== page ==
I start a new pill tomorrow-- Pristiq.  It's really new and my GP is giving it to me temporarily until I can get in to see a psychiatrist for a more thorough evaluation.  It was so expensive.  My GP gives me the impression that it's super strong and powerful, and that she needs me to be on something fast-acting until she can check on me again.  I see that balefulregardss (sorry, I've been off the fora for about a year and I don't know if you have a nickname that you prefer) has been taking it awhile.  Would you mind PMing me about your experiences, if you so desire?  I'm curious and I am not a fan of, say, Crazyboards.

I will saucygrad. I am a full year and a half on Pristiq and think my doc put me on it fairly soon after it became available.

I've been really pleased with it overall.
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psychdiva
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« Reply #56 on: April 23, 2012, 10:34:29 PM »

when I wake up on a teaching day, it's a bit more difficult. I basically chant, just 4 hours and then I can come back and jump into bed. I say this basically staring at my bed while I dress. I'm panicked to leave my bed but i repeat that and take deep breaths. And I say just go and once you start talking in class it will end. Then you go to the next one and it will end. And if you do that you can have a chocolate. Then only one class left. And then back to bed! Yay! I'll be back in bed in less than 4 hours.

This is so familiar I could cry. I stayed in bed all day today, awake for only 4 hours. I just couldn't bear the thought of the piles of work and mess that waited for me. I have to get up and out tomorrow, so I'm trying to get up at a reasonable hour.
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merce
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« Reply #57 on: April 23, 2012, 11:35:52 PM »


The semester is almost over here.

Is it Spring where you are?
Nearing the end of a semester  or a something?

You know you will be better once you are out of the house. You can make it!
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« Reply #58 on: April 24, 2012, 4:56:05 AM »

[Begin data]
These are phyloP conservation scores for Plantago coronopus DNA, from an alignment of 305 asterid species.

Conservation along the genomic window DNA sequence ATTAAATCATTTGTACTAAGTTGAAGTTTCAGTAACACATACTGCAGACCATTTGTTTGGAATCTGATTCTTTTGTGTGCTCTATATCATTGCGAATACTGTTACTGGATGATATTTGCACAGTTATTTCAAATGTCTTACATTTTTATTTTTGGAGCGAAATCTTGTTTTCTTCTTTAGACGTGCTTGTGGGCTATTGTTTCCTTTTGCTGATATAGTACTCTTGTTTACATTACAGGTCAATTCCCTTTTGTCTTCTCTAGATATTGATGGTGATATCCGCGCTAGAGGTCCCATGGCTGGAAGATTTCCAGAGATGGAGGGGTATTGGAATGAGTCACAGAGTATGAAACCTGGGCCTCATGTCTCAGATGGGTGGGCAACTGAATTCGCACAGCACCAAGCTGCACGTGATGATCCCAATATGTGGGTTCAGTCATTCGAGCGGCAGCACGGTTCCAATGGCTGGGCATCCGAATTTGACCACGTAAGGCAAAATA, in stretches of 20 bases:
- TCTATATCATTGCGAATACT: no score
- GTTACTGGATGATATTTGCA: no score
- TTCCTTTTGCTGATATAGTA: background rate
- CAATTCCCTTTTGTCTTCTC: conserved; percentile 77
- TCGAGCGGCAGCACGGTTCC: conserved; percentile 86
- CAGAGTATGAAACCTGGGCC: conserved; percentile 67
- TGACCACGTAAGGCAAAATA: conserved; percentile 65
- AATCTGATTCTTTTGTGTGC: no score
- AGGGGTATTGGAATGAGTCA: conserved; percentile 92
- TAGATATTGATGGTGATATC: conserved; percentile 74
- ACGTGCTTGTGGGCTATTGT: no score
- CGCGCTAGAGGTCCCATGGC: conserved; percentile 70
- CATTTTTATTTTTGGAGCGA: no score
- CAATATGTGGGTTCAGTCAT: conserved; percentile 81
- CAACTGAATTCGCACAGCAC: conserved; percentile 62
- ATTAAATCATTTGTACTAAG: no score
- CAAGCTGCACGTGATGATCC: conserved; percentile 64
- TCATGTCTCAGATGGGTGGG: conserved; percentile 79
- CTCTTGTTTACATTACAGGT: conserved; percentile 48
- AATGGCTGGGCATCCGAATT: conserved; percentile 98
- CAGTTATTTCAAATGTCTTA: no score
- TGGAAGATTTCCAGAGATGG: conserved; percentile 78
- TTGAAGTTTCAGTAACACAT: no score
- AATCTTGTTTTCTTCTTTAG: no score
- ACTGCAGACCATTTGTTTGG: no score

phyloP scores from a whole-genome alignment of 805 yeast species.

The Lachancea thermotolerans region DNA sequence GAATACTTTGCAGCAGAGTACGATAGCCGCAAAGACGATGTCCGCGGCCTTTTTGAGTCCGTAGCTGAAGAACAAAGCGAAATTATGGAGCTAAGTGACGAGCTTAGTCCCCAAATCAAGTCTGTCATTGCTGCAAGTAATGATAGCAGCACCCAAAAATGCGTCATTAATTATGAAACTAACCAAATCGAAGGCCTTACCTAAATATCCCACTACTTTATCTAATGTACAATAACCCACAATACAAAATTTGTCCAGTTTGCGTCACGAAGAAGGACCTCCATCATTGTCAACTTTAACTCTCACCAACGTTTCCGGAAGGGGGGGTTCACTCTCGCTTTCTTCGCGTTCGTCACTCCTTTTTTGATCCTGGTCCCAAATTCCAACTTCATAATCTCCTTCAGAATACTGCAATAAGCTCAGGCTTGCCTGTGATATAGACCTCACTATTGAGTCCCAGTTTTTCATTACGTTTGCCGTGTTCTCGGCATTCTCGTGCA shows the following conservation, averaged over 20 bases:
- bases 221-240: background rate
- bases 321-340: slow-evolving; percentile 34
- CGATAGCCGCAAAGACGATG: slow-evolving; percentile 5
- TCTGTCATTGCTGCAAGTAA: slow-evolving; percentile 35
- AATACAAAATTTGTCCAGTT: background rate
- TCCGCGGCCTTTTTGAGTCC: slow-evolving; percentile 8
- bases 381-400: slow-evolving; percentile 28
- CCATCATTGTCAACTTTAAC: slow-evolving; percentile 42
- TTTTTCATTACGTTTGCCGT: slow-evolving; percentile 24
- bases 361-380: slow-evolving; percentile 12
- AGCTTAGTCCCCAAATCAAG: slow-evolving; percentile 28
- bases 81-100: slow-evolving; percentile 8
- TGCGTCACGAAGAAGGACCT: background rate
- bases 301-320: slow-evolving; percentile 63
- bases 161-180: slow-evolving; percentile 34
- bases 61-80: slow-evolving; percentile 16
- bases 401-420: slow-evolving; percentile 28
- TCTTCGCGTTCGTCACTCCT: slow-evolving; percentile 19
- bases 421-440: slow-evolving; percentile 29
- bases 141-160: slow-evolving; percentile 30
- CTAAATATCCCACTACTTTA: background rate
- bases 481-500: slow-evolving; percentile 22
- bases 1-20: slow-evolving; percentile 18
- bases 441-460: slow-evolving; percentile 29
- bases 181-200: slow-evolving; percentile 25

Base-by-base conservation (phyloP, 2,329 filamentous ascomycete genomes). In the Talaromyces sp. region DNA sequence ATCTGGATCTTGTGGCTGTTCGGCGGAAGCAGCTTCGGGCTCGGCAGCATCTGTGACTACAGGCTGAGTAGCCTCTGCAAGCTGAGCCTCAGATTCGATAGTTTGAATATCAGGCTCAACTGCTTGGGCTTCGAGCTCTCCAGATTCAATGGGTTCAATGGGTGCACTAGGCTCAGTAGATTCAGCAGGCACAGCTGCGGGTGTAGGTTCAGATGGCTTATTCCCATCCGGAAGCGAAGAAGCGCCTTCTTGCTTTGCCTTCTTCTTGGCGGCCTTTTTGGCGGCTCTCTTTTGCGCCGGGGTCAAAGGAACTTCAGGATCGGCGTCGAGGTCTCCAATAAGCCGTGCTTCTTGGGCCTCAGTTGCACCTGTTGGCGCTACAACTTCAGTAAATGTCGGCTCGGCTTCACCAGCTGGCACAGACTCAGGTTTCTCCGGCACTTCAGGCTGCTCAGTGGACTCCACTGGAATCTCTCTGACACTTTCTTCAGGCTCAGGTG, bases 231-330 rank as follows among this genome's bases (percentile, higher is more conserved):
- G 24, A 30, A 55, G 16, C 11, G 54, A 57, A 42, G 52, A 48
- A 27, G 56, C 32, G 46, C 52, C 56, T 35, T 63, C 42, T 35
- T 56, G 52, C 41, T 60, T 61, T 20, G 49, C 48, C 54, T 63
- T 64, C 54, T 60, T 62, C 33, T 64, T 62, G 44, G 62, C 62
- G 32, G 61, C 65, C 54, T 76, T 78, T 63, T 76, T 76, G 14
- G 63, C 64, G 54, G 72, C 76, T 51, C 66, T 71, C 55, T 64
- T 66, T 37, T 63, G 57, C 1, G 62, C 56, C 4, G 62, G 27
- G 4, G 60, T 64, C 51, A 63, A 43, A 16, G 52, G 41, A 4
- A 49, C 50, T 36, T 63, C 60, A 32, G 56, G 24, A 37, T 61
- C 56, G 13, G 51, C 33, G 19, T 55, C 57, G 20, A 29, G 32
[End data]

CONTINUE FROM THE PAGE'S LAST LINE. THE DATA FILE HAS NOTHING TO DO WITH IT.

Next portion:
when I wake up on a teaching day, it's a bit more difficult. I basically chant, just 4 hours and then I can come back and jump into bed. I say this basically staring at my bed while I dress. I'm panicked to leave my bed but i repeat that and take deep breaths. And I say just go and once you start talking in class it will end. Then you go to the next one and it will end. And if you do that you can have a chocolate. Then only one class left. And then back to bed! Yay! I'll be back in bed in less than 4 hours.

This is so familiar I could cry. I stayed in bed all day today, awake for only 4 hours. I just couldn't bear the thought of the piles of work and mess that waited for me. I have to get up and out tomorrow, so I'm trying to get up at a reasonable hour.

I know where you both are coming from. This phase will pass. Just keep that in mind while you're in it. Sending hugs your way. Also, please feel free to PM me if you need anything more.
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britmom
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« Reply #59 on: April 24, 2012, 6:04:01 AM »

when I wake up on a teaching day, it's a bit more difficult. I basically chant, just 4 hours and then I can come back and jump into bed. I say this basically staring at my bed while I dress. I'm panicked to leave my bed but i repeat that and take deep breaths. And I say just go and once you start talking in class it will end. Then you go to the next one and it will end. And if you do that you can have a chocolate. Then only one class left. And then back to bed! Yay! I'll be back in bed in less than 4 hours.

This is so familiar I could cry. I stayed in bed all day today, awake for only 4 hours. I just couldn't bear the thought of the piles of work and mess that waited for me. I have to get up and out tomorrow, so I'm trying to get up at a reasonable hour.

I know where you both are coming from. This phase will pass. Just keep that in mind while you're in it. Sending hugs your way. Also, please feel free to PM me if you need anything more.

Just echoing what merce and  crumpet have said. I'm just coming out the other end of an episode. It's frustrating as heck that it's taking so long to get back to normal, and I'm still having to mess with my med's, but everything comes to an end.

I'd second the recommendation for velarian tea. I find it quite strong stuff - it helps knock me out. (Although I'm a lightweight when it comes to such things.) Be careful about taking anything with hops in it, however. (Many of the valerian teas I've seen also have hops.) From my mooching around the internet, I've read a fair few reports that hops can worsen depression.

While I seem to be going on about alterntive remedies, I'm a big believer in medication. I'm still amazed at how well and 'happy' I feel when I'm at the right dose, and how quickly everything unravels when I mess around with them. From my experience, feeling low can become so entrenched that it becomes the new 'normal.'
« Last Edit: April 24, 2012, 6:05:29 AM by britmom » Logged

Sometimes the only way to stay sane is to go a little crazy - Girl Interrupted